Mack Real Estate’s foreclosure crisis traces back to Isaac Kassirer

Preferred equity position led firm to take up distressed rent-stabilized portfolio

Mack Real Estate’s Crisis Stems from Kassirer Portfolio
Mack Real Estate Group’s Richard Mack and Emerald Equity Group’s Isaac Kassirer with 1575 Lexington Avenue and 139 East 110th Street (Illustration by Kevin Rebong; Getty, Emerald Equity, Apartments)

Richard Mack’s investment firm was slapped with 10 foreclosure filings Friday after defaulting on $48 million in multifamily debt.

Mack Real Estate Group now stands to lose 30 rent-stabilized properties being crushed by $148.5 million in past-due loans.

And that might not be the end of it.

Property records show the defaulted debt comprises a $189 million refinancing package backed by 39 East Harlem buildings, meaning more pre-foreclosure notices could roll in.

The portfolio is largely rent-stabilized, an asset class handcuffed by the 2019 rent law, then battered by the pandemic, rising interest rates and surging expenses.

The perfect storm blindsided many owners. Some managed to sell; others failed to find buyers before their lenders filed suit.

But Mack came to own the properties after signs of distress had crystallized.

The move points to an ill-timed bet on one of the biggest flameouts in the world of rent stabilization: Isaac Kassirer.

The landlord’s Emerald Equity Group firm picked up the East Harlem assets in 2016 as part of a sweeping 47-building deal. Emerald Equity paid $358 million for the so-called “Dawnay Day” portfolio, using a $300 million acquisition loan.

Kassirer planned to tap his usual business strategy: renovate apartments to remove them from rent-stabilization and score market rents. By 2017 he’d made headway, converting 251 units or about 20 percent of the Dawnay Day portfolio to free-market.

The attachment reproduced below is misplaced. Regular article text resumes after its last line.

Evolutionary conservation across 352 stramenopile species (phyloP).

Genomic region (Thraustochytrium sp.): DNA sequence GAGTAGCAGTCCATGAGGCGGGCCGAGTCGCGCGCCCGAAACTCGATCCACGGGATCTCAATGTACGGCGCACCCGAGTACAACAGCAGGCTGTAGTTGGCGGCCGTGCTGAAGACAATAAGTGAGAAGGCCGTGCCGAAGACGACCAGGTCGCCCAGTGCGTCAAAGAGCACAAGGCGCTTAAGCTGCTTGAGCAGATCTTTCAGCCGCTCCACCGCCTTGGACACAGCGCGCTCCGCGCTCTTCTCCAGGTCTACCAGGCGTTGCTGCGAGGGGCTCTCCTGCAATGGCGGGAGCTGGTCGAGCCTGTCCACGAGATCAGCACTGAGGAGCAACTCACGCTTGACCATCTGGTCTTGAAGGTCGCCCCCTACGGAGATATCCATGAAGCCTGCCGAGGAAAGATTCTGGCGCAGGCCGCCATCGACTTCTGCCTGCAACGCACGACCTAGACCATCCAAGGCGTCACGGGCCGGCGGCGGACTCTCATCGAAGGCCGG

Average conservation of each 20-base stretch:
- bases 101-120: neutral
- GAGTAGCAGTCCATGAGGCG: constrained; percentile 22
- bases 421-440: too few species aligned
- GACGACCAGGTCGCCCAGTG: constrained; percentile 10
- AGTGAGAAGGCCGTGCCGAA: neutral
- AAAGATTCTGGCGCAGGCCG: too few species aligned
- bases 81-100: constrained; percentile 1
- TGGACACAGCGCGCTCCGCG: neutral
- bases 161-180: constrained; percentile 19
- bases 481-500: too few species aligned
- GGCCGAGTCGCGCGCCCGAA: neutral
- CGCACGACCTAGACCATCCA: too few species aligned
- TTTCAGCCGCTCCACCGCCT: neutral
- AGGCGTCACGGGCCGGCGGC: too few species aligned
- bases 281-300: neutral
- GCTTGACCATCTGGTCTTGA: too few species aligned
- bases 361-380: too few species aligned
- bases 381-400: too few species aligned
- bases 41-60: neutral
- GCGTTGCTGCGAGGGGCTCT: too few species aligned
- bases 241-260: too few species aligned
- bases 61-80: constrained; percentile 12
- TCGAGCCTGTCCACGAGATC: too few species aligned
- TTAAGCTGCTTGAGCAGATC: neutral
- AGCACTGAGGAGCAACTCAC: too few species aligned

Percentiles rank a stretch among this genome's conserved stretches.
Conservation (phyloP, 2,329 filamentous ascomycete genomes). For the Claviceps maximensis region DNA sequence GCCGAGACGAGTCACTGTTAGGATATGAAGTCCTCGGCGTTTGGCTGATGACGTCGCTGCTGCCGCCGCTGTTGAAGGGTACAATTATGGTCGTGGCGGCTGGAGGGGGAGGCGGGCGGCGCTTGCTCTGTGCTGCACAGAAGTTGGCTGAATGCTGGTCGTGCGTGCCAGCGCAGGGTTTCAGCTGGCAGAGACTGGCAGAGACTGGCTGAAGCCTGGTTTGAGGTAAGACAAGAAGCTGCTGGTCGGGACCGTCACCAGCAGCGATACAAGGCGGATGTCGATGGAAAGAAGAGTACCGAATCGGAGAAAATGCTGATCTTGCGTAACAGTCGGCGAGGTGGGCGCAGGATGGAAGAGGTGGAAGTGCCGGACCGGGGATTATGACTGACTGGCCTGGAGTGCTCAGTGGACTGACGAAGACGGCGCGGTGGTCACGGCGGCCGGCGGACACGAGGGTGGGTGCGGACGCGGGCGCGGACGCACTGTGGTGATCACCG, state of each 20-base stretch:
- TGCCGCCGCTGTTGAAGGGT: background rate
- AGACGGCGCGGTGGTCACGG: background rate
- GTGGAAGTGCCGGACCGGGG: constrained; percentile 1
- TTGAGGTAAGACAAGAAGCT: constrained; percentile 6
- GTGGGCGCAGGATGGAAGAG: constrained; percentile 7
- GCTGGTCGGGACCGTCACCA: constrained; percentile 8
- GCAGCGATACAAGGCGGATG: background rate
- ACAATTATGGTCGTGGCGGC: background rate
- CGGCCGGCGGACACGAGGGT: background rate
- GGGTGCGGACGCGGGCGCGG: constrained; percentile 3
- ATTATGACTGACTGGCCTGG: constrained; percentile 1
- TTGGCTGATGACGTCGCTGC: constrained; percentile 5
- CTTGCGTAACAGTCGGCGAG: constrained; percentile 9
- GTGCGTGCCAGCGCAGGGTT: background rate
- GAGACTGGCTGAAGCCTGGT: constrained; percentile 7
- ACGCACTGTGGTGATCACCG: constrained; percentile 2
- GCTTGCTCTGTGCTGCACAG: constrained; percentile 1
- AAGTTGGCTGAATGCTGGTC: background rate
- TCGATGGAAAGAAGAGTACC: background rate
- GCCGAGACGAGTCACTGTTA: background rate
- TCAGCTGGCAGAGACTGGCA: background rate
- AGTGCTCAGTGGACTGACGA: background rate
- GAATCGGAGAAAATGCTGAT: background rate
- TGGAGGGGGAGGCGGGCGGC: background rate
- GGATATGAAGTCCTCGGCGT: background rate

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In late 2018, he refinanced part of the $300 million loan with $189 million in debt originated by Sabal Capital Partners through Freddie Mac’s Small Balance Loan program. He aimed to renovate about half of the 39 buildings backed by the loan, but New York’s 2019 rent law blocked the plan.

Mack Real Estate Group, meanwhile, had taken a nine-figure preferred equity stake in the portfolio. Such a move typically positions the investor to remove an owner and take control of the assets, a remedy often tapped if the owner defaults.

By January 2020 — seven months after the rent law passed — Kassirer’s firm was struggling to make interest payments on the fixed-rate loans, court records show.

At the time, the landlord said he was exploring “all options” to save the portfolio. Come February 2021, his loans would begin to amortize and monthly payments would soar — in some cases by 4,000 percent, court records show.

Worse still, the debt’s fixed-rate period expired after five years. By 2024, Kassirer would be paying a floating interest rate for the remaining 15 years of the term, according to court filings.

Still, Mack in January 2023 exercised its option to take over the assets and replaced Kassirer as the guarantor on the $189 million debt, according to loan documents and a PincusCo report.

But, like Kassirer before it, Mack could neither escape the rent law’s tourniquet nor the rising rates awaiting its soon-to-be floating-rate loan. By November 2023, the firm stopped making payments on the debt, according to court records.

It’s not clear Mack had any option but to cut and run. For rent-stabilized assets working on thin margins before the new rent law, landlords say there are few, if any, routes to solvency.

Kassirer and spokesperson for Mack declined to comment.

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